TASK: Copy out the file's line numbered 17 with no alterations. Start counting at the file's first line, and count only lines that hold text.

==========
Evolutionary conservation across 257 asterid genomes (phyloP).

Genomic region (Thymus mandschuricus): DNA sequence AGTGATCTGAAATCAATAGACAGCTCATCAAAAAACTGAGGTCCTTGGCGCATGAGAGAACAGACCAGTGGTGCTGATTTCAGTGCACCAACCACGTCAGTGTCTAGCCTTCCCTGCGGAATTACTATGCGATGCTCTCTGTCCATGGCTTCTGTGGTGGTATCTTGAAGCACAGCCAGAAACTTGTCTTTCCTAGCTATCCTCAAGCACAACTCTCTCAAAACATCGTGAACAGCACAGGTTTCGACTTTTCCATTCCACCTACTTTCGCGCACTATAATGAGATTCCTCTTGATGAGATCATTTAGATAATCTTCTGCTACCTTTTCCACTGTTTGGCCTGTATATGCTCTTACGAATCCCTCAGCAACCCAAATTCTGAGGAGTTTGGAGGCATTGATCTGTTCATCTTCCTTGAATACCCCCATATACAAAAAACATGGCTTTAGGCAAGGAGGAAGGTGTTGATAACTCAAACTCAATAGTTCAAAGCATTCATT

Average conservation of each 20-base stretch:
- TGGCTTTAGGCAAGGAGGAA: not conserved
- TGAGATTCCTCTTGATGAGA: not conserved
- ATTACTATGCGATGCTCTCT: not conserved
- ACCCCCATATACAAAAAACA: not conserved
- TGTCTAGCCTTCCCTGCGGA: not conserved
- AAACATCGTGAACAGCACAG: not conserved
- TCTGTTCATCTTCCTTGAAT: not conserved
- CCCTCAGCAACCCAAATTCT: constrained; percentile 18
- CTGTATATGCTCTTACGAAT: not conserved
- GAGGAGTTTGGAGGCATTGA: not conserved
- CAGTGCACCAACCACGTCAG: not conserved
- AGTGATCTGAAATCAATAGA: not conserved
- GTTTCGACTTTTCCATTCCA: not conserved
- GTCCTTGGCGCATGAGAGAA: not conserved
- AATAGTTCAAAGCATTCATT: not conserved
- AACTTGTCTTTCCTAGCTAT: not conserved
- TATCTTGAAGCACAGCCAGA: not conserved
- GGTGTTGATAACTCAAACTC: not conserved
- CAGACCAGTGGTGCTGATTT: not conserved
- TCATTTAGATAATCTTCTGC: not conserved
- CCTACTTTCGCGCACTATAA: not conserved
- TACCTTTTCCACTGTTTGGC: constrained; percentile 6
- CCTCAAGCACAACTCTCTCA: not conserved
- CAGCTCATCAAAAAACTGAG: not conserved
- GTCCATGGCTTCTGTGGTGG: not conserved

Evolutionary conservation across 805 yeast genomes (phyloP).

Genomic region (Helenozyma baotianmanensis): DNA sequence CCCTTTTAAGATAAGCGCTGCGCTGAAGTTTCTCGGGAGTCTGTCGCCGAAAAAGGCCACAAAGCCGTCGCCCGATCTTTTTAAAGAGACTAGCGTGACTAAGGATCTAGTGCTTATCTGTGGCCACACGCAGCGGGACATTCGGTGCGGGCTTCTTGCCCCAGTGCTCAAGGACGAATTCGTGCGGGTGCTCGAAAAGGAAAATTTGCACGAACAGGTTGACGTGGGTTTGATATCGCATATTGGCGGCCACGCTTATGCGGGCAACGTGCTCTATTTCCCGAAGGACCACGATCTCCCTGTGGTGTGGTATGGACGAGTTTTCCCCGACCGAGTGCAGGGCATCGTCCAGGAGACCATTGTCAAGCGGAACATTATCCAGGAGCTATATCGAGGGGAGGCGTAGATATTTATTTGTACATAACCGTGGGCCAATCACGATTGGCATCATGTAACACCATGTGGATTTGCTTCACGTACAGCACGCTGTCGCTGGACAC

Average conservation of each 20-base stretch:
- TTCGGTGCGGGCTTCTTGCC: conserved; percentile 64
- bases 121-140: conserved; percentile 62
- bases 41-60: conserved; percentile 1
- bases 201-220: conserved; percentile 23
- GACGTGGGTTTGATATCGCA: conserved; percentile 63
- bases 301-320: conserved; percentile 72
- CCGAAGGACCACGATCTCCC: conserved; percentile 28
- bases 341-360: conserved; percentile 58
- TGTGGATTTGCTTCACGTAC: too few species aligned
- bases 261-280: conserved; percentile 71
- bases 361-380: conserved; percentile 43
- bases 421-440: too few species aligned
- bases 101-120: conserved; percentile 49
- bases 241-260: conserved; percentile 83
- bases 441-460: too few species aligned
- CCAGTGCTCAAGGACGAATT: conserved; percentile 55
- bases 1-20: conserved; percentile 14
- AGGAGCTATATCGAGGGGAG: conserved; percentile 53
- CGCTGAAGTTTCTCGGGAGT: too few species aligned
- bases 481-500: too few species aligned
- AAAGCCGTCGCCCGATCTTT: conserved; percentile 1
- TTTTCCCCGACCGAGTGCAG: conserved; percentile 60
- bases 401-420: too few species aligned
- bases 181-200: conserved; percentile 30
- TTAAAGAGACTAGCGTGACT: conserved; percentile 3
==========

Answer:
- GTCCTTGGCGCATGAGAGAA: not conserved